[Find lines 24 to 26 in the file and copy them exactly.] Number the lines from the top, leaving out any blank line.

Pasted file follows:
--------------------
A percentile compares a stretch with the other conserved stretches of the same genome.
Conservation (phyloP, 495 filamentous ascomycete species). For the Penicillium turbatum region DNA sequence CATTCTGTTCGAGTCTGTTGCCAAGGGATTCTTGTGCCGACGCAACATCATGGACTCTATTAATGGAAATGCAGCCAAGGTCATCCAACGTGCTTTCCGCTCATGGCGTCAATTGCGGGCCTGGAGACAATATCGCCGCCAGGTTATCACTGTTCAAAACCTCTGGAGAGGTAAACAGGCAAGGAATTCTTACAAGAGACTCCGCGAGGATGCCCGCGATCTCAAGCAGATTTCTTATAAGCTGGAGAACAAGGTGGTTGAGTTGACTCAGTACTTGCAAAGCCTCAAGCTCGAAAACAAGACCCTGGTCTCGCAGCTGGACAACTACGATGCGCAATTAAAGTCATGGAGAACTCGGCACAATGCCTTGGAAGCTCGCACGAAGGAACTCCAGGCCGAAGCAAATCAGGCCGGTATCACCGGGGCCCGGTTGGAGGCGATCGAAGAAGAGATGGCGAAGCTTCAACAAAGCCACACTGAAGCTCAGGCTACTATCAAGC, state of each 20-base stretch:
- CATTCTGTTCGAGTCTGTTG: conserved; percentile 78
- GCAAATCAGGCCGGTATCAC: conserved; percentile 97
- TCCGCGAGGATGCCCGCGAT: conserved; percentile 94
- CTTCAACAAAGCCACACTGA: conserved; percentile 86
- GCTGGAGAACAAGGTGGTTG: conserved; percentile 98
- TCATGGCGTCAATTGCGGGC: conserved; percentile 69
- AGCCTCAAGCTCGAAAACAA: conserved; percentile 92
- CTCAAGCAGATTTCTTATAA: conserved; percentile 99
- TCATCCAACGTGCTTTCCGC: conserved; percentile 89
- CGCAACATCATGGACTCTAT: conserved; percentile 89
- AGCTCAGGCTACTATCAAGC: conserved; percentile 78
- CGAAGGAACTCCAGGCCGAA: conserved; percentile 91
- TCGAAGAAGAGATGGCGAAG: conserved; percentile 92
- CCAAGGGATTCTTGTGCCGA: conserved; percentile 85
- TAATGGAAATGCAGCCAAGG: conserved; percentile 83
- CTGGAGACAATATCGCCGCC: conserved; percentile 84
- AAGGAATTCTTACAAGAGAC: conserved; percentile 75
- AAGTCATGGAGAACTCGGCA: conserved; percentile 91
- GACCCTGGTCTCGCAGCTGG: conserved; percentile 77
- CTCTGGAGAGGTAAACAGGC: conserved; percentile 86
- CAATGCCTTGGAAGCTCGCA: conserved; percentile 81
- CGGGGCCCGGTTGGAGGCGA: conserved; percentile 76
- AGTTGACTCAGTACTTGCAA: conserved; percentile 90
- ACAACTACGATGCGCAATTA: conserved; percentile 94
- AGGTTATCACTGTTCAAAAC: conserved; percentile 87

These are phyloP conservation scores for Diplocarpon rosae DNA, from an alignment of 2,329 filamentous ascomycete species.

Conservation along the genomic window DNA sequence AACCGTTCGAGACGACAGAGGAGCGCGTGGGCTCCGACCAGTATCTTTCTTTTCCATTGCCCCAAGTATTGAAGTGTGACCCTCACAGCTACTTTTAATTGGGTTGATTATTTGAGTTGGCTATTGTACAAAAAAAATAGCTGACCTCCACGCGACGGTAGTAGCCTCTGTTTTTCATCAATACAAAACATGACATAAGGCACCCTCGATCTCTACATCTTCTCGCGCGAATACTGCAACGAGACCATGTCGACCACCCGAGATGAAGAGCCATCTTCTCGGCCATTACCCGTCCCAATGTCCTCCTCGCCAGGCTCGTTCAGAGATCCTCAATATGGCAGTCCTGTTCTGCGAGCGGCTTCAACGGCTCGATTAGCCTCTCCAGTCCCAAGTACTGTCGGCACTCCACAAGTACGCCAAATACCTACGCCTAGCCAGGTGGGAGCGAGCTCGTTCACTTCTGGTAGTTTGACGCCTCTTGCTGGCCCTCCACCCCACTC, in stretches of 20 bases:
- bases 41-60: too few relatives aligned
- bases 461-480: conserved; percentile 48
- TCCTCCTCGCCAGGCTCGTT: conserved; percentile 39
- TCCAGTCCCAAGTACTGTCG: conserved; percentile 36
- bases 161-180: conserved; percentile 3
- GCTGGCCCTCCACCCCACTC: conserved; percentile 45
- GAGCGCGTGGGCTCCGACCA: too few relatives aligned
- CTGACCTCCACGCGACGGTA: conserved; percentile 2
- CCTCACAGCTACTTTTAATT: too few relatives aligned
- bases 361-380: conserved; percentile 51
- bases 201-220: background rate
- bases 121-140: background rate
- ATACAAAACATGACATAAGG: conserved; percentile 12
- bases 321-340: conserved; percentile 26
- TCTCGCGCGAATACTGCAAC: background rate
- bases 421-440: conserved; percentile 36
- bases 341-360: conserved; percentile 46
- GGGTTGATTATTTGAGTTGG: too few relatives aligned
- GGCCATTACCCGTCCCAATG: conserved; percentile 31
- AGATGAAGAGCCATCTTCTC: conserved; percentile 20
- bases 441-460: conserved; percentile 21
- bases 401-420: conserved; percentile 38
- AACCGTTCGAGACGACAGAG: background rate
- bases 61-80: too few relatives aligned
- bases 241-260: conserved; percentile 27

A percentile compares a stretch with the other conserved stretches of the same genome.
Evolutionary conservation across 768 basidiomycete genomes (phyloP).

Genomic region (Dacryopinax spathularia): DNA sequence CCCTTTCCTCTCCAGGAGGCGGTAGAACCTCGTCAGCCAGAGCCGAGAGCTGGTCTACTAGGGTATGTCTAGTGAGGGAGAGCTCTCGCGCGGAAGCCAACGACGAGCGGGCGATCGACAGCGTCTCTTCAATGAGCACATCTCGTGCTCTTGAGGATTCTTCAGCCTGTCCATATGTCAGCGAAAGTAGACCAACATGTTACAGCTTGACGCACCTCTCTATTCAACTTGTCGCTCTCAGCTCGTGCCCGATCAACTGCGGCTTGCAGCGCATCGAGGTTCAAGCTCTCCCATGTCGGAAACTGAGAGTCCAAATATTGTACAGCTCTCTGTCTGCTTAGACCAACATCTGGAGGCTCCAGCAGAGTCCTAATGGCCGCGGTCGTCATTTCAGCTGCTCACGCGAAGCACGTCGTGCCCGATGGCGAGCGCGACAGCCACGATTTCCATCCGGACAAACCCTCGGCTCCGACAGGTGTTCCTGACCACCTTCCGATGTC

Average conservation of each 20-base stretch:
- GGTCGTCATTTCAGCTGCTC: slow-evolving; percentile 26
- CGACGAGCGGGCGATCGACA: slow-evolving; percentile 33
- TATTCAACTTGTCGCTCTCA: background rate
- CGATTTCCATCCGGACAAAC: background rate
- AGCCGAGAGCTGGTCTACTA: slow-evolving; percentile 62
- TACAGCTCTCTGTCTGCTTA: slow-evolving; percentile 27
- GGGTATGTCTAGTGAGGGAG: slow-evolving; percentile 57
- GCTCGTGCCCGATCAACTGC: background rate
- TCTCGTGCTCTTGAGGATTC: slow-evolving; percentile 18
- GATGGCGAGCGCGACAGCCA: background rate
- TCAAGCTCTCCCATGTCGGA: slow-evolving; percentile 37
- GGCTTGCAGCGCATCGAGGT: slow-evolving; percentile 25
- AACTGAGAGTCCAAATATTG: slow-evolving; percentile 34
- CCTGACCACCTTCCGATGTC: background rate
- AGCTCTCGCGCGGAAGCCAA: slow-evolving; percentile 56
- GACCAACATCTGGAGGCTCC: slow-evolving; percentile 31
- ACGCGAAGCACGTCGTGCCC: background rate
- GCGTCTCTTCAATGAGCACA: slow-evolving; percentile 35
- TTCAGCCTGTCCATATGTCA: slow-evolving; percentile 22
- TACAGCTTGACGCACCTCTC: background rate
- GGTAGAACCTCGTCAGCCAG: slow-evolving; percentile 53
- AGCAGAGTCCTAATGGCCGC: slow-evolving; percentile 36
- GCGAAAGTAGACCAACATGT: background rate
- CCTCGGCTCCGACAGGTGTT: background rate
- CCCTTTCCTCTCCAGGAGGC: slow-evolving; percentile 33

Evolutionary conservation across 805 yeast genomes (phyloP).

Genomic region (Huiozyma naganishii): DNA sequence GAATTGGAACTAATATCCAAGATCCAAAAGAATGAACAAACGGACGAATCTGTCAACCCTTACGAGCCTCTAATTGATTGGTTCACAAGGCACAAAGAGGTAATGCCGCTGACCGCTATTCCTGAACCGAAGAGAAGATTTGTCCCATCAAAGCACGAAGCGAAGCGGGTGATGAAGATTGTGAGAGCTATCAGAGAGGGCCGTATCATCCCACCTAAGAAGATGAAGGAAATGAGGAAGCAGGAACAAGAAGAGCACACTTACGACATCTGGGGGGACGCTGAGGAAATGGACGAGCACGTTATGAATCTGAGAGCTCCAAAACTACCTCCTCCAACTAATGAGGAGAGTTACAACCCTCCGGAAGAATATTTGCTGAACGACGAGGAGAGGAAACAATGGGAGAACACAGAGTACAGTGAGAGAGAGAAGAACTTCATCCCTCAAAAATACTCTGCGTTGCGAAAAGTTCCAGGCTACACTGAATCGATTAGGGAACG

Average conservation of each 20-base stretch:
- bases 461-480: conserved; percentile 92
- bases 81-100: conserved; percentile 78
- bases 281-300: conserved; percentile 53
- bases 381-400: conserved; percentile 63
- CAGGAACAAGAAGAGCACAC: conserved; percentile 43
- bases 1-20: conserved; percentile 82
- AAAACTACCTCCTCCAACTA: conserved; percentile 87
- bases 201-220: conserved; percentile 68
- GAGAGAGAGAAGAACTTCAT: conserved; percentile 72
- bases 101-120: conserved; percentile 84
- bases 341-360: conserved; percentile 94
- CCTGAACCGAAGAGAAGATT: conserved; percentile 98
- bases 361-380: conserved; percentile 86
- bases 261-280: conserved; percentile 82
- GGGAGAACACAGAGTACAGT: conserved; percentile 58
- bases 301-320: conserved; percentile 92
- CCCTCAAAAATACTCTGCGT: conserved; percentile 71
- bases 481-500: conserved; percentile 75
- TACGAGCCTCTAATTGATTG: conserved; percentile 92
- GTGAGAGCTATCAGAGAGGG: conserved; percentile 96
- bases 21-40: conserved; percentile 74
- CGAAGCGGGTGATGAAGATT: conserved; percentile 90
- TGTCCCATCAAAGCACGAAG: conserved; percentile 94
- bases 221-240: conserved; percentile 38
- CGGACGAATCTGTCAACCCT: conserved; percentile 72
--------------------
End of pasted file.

- CGGGGCCCGGTTGGAGGCGA: conserved; percentile 76
- AGTTGACTCAGTACTTGCAA: conserved; percentile 90
- ACAACTACGATGCGCAATTA: conserved; percentile 94